This novel by a new writer introduces rather a larger number of characters of eminence and notoriety than most others of its class. The period offers the opportunity. Paris just before the Revolution was full of interesting people; just afterward, many of them were missing. The center of this story is the American Legation there, and about it revolve most of its incidents.
ty. As you probably know, we have made large shipments of tobacco, contracted for by several farmers-general, but such has been the delay in delivery and payment after reaching this country that we deemed it absolutely necessary to have someone over here to attend to the matter. At Havre I found affairs irregular and prices low and fluctuating. I was hoping the markets would be steadier and quieter in Paris."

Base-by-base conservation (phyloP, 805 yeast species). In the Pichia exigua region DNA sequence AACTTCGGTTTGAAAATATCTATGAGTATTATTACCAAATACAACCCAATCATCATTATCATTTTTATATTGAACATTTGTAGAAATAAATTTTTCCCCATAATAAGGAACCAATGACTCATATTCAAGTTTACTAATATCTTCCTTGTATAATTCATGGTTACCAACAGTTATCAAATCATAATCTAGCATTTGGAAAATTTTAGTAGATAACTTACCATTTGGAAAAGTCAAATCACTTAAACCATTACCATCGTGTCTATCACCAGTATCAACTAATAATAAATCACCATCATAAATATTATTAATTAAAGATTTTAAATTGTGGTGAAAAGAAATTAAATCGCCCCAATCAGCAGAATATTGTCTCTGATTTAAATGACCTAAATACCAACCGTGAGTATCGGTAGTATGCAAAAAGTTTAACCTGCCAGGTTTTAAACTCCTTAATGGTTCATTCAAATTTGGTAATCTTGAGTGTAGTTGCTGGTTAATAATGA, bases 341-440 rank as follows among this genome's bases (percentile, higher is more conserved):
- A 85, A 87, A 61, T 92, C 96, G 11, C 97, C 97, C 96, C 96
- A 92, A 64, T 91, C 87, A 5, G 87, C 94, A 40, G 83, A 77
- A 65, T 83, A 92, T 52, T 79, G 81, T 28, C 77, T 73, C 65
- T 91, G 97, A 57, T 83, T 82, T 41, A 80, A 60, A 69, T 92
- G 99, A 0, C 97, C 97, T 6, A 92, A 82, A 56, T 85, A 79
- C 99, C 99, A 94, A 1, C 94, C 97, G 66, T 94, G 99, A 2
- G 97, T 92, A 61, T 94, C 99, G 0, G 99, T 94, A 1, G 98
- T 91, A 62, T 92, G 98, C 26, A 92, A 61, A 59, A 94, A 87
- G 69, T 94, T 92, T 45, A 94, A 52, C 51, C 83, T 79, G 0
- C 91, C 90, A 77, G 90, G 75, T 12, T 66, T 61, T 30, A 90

"I am afraid you will not find it so," replied Mr. Jefferson, shaking his head. "I am persuaded that this country is on the eve of some great change--some great upheaval. I see it in the faces of those I meet in the salons of the rich and noble; I see it in the faces of the common people in the streets--above all, I see it in the faces of the people in the streets."
Again he stopped and looked thoughtfully into the blazing fire. Mr. Morris's keen eyes fastened themselves on the finely chiselled face opposite him, aglow with a prophetic light. "I would be obliged," he said at length, "if you